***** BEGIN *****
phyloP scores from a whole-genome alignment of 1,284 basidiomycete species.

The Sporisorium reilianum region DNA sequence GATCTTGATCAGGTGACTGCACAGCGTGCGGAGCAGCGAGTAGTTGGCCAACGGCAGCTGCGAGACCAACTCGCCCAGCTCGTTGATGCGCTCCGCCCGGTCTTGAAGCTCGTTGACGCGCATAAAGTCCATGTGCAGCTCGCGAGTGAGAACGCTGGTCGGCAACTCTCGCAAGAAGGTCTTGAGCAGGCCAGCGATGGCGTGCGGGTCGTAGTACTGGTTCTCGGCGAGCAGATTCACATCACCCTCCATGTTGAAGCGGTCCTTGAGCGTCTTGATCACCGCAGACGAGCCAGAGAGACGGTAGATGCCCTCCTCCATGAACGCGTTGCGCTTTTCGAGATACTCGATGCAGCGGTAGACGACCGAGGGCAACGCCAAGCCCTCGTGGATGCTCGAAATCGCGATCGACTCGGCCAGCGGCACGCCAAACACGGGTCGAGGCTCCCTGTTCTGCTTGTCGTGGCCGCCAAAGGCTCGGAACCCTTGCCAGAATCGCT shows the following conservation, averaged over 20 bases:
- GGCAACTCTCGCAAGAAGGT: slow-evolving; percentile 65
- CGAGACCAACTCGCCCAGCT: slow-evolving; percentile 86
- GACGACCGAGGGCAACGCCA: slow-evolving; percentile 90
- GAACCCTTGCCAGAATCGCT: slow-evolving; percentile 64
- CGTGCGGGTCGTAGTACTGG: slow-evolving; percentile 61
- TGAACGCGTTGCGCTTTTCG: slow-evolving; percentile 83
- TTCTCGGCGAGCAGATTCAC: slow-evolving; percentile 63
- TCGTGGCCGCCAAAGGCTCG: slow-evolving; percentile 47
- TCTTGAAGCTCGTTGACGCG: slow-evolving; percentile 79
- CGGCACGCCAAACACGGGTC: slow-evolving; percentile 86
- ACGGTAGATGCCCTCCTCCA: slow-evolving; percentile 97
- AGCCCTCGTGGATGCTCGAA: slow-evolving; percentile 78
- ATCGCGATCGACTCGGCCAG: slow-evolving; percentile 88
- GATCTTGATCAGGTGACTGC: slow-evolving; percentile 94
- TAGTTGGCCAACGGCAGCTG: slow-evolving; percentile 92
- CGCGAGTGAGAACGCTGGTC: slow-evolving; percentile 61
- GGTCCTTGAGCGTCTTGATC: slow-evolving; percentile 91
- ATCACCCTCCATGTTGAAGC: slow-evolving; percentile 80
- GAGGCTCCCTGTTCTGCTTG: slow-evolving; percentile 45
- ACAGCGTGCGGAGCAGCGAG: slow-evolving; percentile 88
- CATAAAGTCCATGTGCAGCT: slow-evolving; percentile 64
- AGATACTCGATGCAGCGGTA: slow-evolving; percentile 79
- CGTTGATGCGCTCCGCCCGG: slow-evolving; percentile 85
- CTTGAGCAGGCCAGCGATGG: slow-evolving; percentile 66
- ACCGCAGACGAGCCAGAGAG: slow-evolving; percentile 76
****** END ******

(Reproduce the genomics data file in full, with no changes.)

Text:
phyloP scores from a whole-genome alignment of 1,284 basidiomycete species.

The Sporisorium reilianum region DNA sequence GATCTTGATCAGGTGACTGCACAGCGTGCGGAGCAGCGAGTAGTTGGCCAACGGCAGCTGCGAGACCAACTCGCCCAGCTCGTTGATGCGCTCCGCCCGGTCTTGAAGCTCGTTGACGCGCATAAAGTCCATGTGCAGCTCGCGAGTGAGAACGCTGGTCGGCAACTCTCGCAAGAAGGTCTTGAGCAGGCCAGCGATGGCGTGCGGGTCGTAGTACTGGTTCTCGGCGAGCAGATTCACATCACCCTCCATGTTGAAGCGGTCCTTGAGCGTCTTGATCACCGCAGACGAGCCAGAGAGACGGTAGATGCCCTCCTCCATGAACGCGTTGCGCTTTTCGAGATACTCGATGCAGCGGTAGACGACCGAGGGCAACGCCAAGCCCTCGTGGATGCTCGAAATCGCGATCGACTCGGCCAGCGGCACGCCAAACACGGGTCGAGGCTCCCTGTTCTGCTTGTCGTGGCCGCCAAAGGCTCGGAACCCTTGCCAGAATCGCT shows the following conservation, averaged over 20 bases:
- GGCAACTCTCGCAAGAAGGT: slow-evolving; percentile 65
- CGAGACCAACTCGCCCAGCT: slow-evolving; percentile 86
- GACGACCGAGGGCAACGCCA: slow-evolving; percentile 90
- GAACCCTTGCCAGAATCGCT: slow-evolving; percentile 64
- CGTGCGGGTCGTAGTACTGG: slow-evolving; percentile 61
- TGAACGCGTTGCGCTTTTCG: slow-evolving; percentile 83
- TTCTCGGCGAGCAGATTCAC: slow-evolving; percentile 63
- TCGTGGCCGCCAAAGGCTCG: slow-evolving; percentile 47
- TCTTGAAGCTCGTTGACGCG: slow-evolving; percentile 79
- CGGCACGCCAAACACGGGTC: slow-evolving; percentile 86
- ACGGTAGATGCCCTCCTCCA: slow-evolving; percentile 97
- AGCCCTCGTGGATGCTCGAA: slow-evolving; percentile 78
- ATCGCGATCGACTCGGCCAG: slow-evolving; percentile 88
- GATCTTGATCAGGTGACTGC: slow-evolving; percentile 94
- TAGTTGGCCAACGGCAGCTG: slow-evolving; percentile 92
- CGCGAGTGAGAACGCTGGTC: slow-evolving; percentile 61
- GGTCCTTGAGCGTCTTGATC: slow-evolving; percentile 91
- ATCACCCTCCATGTTGAAGC: slow-evolving; percentile 80
- GAGGCTCCCTGTTCTGCTTG: slow-evolving; percentile 45
- ACAGCGTGCGGAGCAGCGAG: slow-evolving; percentile 88
- CATAAAGTCCATGTGCAGCT: slow-evolving; percentile 64
- AGATACTCGATGCAGCGGTA: slow-evolving; percentile 79
- CGTTGATGCGCTCCGCCCGG: slow-evolving; percentile 85
- CTTGAGCAGGCCAGCGATGG: slow-evolving; percentile 66
- ACCGCAGACGAGCCAGAGAG: slow-evolving; percentile 76